On Monday's Nightline, reporter Brian Ross criticized Department of Justice (DOJ) staffer Jay Robert Flores for “playing favorites” on political and religious grounds in awarding grants to charities fighting juvenile delinquency.
Ross suggested that Flores was rewarding political allies in awarding the grants, though Flores may have simply been applying his moral values in choosing programs that build character over those that pass out condoms.
Ross interviewed at length a disgruntled former DOJ employee, Scott Peterson, who was angry at Flores for relying on his own judgment, rather than rankings compiled by DOJ staffers, to decide which organizations would receive federal grants.
Peterson accused Flores of “pure political patronage” in selecting grant recipients, and described his decisions as “cronyism,” “waste,” “fraud,” and “abuse.”
After Peterson leveled his charges of corruption, Ross added “And Peterson says it is his former boss who is responsible. Jay Robert Flores, a former prosecutor and devout born again Christian.”
According to Ross, “Peterson says Flores has steered millions of dollars to programs that had political, social or religious connections to the Bush Administration.”
Ross said that in a telephone conversation with ABC News, Flores said “he was free to ignore the staff's recommendations, did not play favorites, and gave to programs that in his view met a need he saw in the field that had gone unanswered.”
Peterson complained specifically about a $500,000 federal grant DOJ awarded to the World Golf Foundation and its First Tee Program. DOJ's staff ranked First Tee 47 out of 104 applicants. According to its Web site, the First Tee Program's mission is to provide “young people of all backgrounds an opportunity to develop, through golf and character education, life-enhancing values such as honesty, integrity, and sportsmanship. (First Tee site). First Tee's honorary chairman is former President George H. W. Bush.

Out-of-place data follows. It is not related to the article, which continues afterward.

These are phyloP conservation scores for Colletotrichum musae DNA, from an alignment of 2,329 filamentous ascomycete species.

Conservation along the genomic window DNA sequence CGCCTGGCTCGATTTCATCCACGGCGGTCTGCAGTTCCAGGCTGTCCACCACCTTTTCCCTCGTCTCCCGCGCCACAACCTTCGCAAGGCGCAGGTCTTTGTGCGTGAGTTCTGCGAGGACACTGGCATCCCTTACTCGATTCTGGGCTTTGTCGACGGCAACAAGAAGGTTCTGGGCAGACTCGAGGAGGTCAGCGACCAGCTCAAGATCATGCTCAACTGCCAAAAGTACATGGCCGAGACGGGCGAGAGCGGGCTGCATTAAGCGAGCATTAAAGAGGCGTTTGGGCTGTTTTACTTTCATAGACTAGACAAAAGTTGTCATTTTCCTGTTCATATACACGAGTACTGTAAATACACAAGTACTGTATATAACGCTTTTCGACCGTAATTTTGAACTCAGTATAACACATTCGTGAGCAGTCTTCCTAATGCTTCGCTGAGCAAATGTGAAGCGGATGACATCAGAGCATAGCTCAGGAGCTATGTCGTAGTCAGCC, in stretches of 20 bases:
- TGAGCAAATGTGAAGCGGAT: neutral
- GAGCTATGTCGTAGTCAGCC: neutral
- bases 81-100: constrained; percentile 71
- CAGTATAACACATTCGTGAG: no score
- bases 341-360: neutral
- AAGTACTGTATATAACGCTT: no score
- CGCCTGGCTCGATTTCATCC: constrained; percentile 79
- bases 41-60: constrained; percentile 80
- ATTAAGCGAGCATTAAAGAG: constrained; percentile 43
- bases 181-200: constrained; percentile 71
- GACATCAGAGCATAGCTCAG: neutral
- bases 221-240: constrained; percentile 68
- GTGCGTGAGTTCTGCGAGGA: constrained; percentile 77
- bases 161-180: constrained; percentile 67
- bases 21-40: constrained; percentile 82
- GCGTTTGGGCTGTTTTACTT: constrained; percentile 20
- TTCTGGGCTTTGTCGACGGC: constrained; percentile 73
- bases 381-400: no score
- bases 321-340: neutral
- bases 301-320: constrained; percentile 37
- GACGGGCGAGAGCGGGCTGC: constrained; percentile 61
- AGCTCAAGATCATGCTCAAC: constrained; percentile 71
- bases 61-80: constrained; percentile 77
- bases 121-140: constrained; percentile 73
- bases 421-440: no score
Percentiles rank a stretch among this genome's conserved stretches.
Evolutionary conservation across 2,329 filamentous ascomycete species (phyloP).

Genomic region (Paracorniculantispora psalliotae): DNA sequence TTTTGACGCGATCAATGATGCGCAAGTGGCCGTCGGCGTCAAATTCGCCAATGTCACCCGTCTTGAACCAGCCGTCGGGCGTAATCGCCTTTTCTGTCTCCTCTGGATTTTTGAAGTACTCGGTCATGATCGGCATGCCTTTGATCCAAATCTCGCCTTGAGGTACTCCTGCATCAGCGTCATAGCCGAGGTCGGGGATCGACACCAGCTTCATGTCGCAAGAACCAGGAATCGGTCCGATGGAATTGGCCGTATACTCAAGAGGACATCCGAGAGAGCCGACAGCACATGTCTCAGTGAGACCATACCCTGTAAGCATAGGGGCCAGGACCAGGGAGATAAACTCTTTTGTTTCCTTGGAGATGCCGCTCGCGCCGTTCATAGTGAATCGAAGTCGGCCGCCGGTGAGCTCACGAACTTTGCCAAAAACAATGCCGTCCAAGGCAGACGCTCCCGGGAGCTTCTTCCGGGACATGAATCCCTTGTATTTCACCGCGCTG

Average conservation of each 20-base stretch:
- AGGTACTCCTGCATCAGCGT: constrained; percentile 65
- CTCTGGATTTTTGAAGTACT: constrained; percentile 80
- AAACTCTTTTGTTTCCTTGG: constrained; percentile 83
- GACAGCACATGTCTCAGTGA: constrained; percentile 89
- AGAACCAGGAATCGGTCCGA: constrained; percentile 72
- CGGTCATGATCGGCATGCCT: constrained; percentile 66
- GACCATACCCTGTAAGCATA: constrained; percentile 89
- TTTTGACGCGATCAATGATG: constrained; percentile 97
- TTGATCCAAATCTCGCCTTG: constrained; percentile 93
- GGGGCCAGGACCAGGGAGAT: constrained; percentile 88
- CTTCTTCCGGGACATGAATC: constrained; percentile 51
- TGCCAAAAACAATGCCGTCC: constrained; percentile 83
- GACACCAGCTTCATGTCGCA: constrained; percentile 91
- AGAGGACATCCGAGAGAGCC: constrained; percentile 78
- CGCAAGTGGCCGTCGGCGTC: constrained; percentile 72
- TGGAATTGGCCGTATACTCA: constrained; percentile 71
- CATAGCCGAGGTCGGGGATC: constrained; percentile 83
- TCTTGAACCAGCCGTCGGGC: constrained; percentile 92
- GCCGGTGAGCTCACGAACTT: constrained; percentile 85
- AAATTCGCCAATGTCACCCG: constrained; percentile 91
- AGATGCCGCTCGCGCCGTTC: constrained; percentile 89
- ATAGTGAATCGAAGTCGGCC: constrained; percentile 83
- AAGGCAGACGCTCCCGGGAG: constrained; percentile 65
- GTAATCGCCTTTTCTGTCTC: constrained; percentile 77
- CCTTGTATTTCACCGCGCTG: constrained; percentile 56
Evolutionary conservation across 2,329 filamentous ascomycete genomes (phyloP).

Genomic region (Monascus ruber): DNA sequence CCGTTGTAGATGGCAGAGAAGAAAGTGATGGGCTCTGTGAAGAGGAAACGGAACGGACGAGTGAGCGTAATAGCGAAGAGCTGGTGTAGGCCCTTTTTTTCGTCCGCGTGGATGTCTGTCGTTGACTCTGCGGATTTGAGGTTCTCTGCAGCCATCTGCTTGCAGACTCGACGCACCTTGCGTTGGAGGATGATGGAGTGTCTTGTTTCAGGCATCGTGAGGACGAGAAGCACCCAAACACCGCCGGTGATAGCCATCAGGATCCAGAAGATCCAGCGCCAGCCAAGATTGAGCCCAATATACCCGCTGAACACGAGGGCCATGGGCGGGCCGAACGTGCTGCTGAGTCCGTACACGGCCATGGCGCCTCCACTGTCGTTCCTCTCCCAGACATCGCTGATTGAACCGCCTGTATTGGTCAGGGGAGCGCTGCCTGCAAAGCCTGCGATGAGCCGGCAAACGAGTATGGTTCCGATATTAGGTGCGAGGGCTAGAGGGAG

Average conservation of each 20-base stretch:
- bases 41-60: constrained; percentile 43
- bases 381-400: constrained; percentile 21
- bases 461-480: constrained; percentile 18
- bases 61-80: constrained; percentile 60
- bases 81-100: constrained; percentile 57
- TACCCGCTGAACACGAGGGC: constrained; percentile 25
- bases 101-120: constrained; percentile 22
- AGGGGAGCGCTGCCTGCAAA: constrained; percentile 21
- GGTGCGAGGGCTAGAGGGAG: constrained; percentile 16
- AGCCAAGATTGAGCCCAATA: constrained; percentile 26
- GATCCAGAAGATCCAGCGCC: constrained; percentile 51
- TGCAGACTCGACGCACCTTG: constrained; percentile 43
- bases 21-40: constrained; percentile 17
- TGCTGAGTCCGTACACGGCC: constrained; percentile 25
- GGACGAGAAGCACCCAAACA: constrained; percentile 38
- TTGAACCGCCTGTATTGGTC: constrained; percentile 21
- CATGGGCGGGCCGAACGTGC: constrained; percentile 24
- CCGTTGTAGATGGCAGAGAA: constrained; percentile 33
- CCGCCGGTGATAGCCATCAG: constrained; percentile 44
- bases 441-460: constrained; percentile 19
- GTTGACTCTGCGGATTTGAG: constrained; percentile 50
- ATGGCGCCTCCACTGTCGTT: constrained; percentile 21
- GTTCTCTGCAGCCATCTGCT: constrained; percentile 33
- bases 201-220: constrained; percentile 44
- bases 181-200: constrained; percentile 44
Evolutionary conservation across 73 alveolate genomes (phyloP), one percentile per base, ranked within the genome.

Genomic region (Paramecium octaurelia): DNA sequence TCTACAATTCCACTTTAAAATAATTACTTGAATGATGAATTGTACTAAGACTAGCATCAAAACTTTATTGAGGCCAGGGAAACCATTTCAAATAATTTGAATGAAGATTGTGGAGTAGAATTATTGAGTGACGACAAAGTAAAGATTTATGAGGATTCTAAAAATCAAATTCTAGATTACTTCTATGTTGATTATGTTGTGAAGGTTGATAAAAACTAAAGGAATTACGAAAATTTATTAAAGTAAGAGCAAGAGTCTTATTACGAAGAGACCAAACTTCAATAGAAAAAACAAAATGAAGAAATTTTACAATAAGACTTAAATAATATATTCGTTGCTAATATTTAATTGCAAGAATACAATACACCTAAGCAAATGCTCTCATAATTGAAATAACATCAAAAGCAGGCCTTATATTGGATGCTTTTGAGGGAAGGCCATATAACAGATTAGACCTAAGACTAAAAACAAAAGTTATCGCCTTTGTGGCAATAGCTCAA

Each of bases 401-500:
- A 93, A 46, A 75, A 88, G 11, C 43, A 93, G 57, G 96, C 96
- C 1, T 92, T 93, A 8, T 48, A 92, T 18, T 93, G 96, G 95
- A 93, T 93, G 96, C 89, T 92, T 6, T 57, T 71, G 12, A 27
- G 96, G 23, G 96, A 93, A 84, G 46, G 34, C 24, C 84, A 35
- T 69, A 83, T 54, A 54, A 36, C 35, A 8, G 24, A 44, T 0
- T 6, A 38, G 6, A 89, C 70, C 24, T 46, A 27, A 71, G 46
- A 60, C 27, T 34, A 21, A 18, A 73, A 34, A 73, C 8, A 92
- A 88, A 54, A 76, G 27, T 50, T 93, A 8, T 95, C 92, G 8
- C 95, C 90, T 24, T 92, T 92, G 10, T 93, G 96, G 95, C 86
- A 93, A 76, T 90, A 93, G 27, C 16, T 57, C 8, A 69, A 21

Ross attempted to ridicule First Tee's valuable mission of building character among teens, saying that “under the Bush Administration, the game of golf has been deemed one of the solutions to juvenile crime.”
Ross also attacked Flores for awarding grants to Best Friends, a program that promotes abstinence among teenagers. Rather than acknowledging the benefits of a program promoting good moral values, Ross stressed that Best Friends was founded by Elayne Bennett, wife of former Republican Secretary of Education Bill Bennett, and that the DOJ staffers ranked her organization 53 out of 104 applicants.
Flores declined to appear on camera for ABC News. Ross attempted an ambush interview, asking Flores as he walked down the street, “What about the Elayne Bennett foundation—was that a favor for the White House?”
Ross also criticized Flores for awarding a grant to the National Football Foundation, which seeks to promote good character and values through football, and a youth baseball program “run by former all star and now possible Republican candidate, Cal Ripken Jr.”
As well, Ross attacked Flores for denying a grant application from Vista, a program that works with at-risk teenagers in San Diego, which the DOJ staff ranked first out of 202 applicants. According to Ross, “Peterson says his boss doesn't like the fact the program also provides the teens with condoms and sex education.”
Ross went on to claim that Flores would not support organizations that worked with gay or lesbian teenagers, and asserted that such teens are at elevated risk for suicide.
While he did not play clips from anybody who defended Flores, Ross presented a second Flores critic, Earl Dunlap, executive director of the National Juvenile Detention Association. Dunlap characterized Flores's grant decisions as “reprehensible and disgusting,” and described his actions as “stomping on the heads of kids who are very much at risk and in trouble in this country.”
Ross failed to explore the possibility that Flores had good reason to direct grants to organizations that teach character and abstinence to at-risk teens, rather than supply them with condoms. Recent research highlights the success of abstinence programs. The Institute for Research and Evaluation in 2007 found that “well-designed and well-implemented abstinence education programs can reduce teen sexual activity by as much as one half for periods of one to two years.” (full report)
As well, Valerie Huber, executive director of the National Abstinence Education Association says that “contraceptive sex education does not provide practical skills for maintaining or regaining abstinence but typically gives teens a green light to activity that puts them at great risk for acquiring STDs or which serve as gateway-to-intercourse activities,” (Washington Post) and a new RAND Corporation study shows that virginity pledges can work (USA Today).
Julia Seward is an intern at the Culture and Media Institute, a division of the Media Research Center.